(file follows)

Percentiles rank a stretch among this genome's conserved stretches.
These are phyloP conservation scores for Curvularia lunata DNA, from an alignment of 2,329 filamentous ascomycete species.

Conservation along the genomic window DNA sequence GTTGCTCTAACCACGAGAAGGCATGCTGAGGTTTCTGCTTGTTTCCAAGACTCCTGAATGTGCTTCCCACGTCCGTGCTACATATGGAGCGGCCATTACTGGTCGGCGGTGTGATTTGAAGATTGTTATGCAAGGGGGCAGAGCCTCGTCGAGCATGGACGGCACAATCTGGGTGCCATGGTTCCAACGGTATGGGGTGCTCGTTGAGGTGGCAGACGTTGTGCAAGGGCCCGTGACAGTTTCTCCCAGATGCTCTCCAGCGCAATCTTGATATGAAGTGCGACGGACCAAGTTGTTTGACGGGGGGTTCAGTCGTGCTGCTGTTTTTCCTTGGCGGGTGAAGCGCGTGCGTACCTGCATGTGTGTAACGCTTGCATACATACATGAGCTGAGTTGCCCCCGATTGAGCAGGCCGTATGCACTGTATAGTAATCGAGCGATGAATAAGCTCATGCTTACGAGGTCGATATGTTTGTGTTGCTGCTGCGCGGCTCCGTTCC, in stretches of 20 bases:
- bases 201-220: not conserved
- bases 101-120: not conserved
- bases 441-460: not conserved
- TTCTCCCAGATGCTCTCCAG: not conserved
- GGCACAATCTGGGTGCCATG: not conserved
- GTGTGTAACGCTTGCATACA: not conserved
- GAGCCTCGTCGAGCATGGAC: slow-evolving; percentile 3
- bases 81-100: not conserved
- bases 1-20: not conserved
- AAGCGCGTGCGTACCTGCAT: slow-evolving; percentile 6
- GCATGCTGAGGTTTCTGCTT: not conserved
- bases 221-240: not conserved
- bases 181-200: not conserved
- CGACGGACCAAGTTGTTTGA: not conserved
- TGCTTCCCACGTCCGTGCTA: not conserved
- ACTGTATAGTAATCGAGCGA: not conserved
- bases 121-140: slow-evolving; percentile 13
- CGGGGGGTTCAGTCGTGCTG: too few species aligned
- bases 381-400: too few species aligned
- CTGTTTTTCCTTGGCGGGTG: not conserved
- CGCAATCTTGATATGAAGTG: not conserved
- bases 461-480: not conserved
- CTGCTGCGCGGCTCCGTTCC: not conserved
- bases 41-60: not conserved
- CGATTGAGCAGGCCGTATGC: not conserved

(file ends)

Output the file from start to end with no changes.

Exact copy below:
Percentiles rank a stretch among this genome's conserved stretches.
These are phyloP conservation scores for Curvularia lunata DNA, from an alignment of 2,329 filamentous ascomycete species.

Conservation along the genomic window DNA sequence GTTGCTCTAACCACGAGAAGGCATGCTGAGGTTTCTGCTTGTTTCCAAGACTCCTGAATGTGCTTCCCACGTCCGTGCTACATATGGAGCGGCCATTACTGGTCGGCGGTGTGATTTGAAGATTGTTATGCAAGGGGGCAGAGCCTCGTCGAGCATGGACGGCACAATCTGGGTGCCATGGTTCCAACGGTATGGGGTGCTCGTTGAGGTGGCAGACGTTGTGCAAGGGCCCGTGACAGTTTCTCCCAGATGCTCTCCAGCGCAATCTTGATATGAAGTGCGACGGACCAAGTTGTTTGACGGGGGGTTCAGTCGTGCTGCTGTTTTTCCTTGGCGGGTGAAGCGCGTGCGTACCTGCATGTGTGTAACGCTTGCATACATACATGAGCTGAGTTGCCCCCGATTGAGCAGGCCGTATGCACTGTATAGTAATCGAGCGATGAATAAGCTCATGCTTACGAGGTCGATATGTTTGTGTTGCTGCTGCGCGGCTCCGTTCC, in stretches of 20 bases:
- bases 201-220: not conserved
- bases 101-120: not conserved
- bases 441-460: not conserved
- TTCTCCCAGATGCTCTCCAG: not conserved
- GGCACAATCTGGGTGCCATG: not conserved
- GTGTGTAACGCTTGCATACA: not conserved
- GAGCCTCGTCGAGCATGGAC: slow-evolving; percentile 3
- bases 81-100: not conserved
- bases 1-20: not conserved
- AAGCGCGTGCGTACCTGCAT: slow-evolving; percentile 6
- GCATGCTGAGGTTTCTGCTT: not conserved
- bases 221-240: not conserved
- bases 181-200: not conserved
- CGACGGACCAAGTTGTTTGA: not conserved
- TGCTTCCCACGTCCGTGCTA: not conserved
- ACTGTATAGTAATCGAGCGA: not conserved
- bases 121-140: slow-evolving; percentile 13
- CGGGGGGTTCAGTCGTGCTG: too few species aligned
- bases 381-400: too few species aligned
- CTGTTTTTCCTTGGCGGGTG: not conserved
- CGCAATCTTGATATGAAGTG: not conserved
- bases 461-480: not conserved
- CTGCTGCGCGGCTCCGTTCC: not conserved
- bases 41-60: not conserved
- CGATTGAGCAGGCCGTATGC: not conserved